2. Ms. Garvey, Ms. Garvey
3. My Funny Valentine
4. Mambo for Roy
6. September in the Rain
7. Ev'rytime We Say Goodbye
8. La Puerta
9. Roy Allan
Roy Hargrove - Trumpet, flugelhorn, vocals
Roberta Gambarini - Vocals (tracks 7, 8)
Frank Greene, Greg Gisbert, Darren Barrett, Ambrose Akinmisure - Trumpets
Jason Jackson, Vincent Chandler, Saunders Sermons - Trombones
Max Seigel - Bass trombone
Bruce Williams, Justin Robinson - Alto sax, flute
Norbert Stachel, Keith Loftis - Tenor sax, flute
Jason Marshall - Baritone sax, flute
Gerald Clayton - Piano
Danton Boller - Bass
Saul Rubin - Guitar
Montez Coleman - Drums
Roland Guerrero - Percussion
One's heart might sink at the arrival of another big band led by
a musician better known for small-group work. Many jazzers these days
seem determined to try leading a big band, even if only on a CD. In
fact this ensemble was started in the mid-nineties, although this
is its first record album.
The warm voicings in the first track, Velera, dispel some
doubts about the wisdom of yet another big band in the current climate.
Roy Hargrove wrote and arranged this number, and his flugelhorn soon
makes an appearance, confirming the belief that he is the star of
the group. But Hargrove uses tunes and arrangements by some other
writers, as well as interspersing a few jazz standards. The only problem
with this opening track is that it sounds more like a prelude than
a complete tune.
Ms. Garvey, Ms. Garvey has a shuffling feel reminiscent of
the Pink Panther theme, with a gyrating baritone sax solo followed
by a solo from a trumpeter who might or might not be Hargrove. The
sleeve doesn't identify the soloists, which is a shame. There is some
nice sectional counterpoint towards the end of this track, as there
is on a couple of other tracks.
My Funny Valentine gives Roy a chance to show his talent as
a ballad player, while Mambo for Roy is a Latin-American piece
written by Chucho Valdes and containing plenty of Latin fire. Requiem
is a long piece but Frank Lacy's arrangement manages to conjure up
many intriguing sounds in the course of more than 13 minutes.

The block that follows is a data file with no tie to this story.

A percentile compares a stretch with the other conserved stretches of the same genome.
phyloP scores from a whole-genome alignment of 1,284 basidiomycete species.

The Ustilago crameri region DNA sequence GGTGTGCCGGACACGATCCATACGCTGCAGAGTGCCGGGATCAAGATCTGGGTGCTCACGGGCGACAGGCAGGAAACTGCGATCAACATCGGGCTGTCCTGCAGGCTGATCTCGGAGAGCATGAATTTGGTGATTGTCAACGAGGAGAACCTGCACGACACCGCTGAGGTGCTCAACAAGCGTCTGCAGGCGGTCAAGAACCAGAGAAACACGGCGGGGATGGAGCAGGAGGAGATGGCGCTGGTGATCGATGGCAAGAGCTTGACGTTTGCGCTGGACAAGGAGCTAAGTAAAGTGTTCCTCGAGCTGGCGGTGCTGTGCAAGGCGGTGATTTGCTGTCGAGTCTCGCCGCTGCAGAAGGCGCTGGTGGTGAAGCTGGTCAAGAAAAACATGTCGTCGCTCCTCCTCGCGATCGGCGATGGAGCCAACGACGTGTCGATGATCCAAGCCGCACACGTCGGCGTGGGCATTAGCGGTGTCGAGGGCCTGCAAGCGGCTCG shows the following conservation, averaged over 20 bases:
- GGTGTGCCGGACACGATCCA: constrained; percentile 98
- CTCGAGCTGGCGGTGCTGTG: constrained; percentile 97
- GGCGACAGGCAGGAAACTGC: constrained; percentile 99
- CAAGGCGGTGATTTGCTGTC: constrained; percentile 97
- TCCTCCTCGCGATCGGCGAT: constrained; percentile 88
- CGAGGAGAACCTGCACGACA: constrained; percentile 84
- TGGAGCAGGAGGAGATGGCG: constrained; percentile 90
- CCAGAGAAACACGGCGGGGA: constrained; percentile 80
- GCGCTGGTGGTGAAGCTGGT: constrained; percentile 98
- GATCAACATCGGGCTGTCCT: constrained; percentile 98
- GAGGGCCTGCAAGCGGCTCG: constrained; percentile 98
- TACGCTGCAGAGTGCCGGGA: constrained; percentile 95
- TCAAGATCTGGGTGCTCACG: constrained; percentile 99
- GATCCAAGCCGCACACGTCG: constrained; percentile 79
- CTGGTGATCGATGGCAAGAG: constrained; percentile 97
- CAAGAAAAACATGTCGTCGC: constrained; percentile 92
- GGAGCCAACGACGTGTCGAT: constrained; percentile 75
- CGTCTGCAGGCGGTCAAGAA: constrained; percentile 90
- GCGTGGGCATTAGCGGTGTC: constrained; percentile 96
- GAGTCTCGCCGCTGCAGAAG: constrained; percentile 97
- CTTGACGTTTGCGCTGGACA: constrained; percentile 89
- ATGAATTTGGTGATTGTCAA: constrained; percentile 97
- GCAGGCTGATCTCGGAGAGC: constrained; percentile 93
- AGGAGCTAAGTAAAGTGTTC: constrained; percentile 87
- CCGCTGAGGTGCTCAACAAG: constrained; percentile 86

Singer Roberta Gambarini adds good vocals to Ev'rytime We Say
Goodbye and La Puerta. Gambarini makes Ev'ry Time
her own, avoiding comparisons with Ella Fitzgerald's classic interpretation,
but it has an awkward passage in the middle, where Roy Hargrove's
flugelhorn playing in 4/4 conflicts with the rhythm section trying
to play a jazz waltz. Hargrove himself takes the vocals on September
in the Rain and reverts to old-time practices by humorously swapping
scat-singing with the massed band. The jazz standards show up the
fact that Roy doesn't produce very memorable melodies and this is
one of the album's weaknesses, despite the high standard of the playing.
However, the album's strength is that many tunes avoid the big-band
habit of accompanying each solo with backings from brass or reeds.
The soloists here are often allowed to get on with their work with
only the rhythm section as accompanists. All in all, this is an enjoyable
album without being outstanding. Dale Fitzgerald's sleeve-note mentions
"the great big bands of the past, Ellington, Basie, Mingus, Gillespie"
- but all those had distinctive styles which set them apart from other
big bands. I can't imagine that anyone hearing this album in a blindfold
test would be able to identify it as the Hargrove band rather than
many other big bands.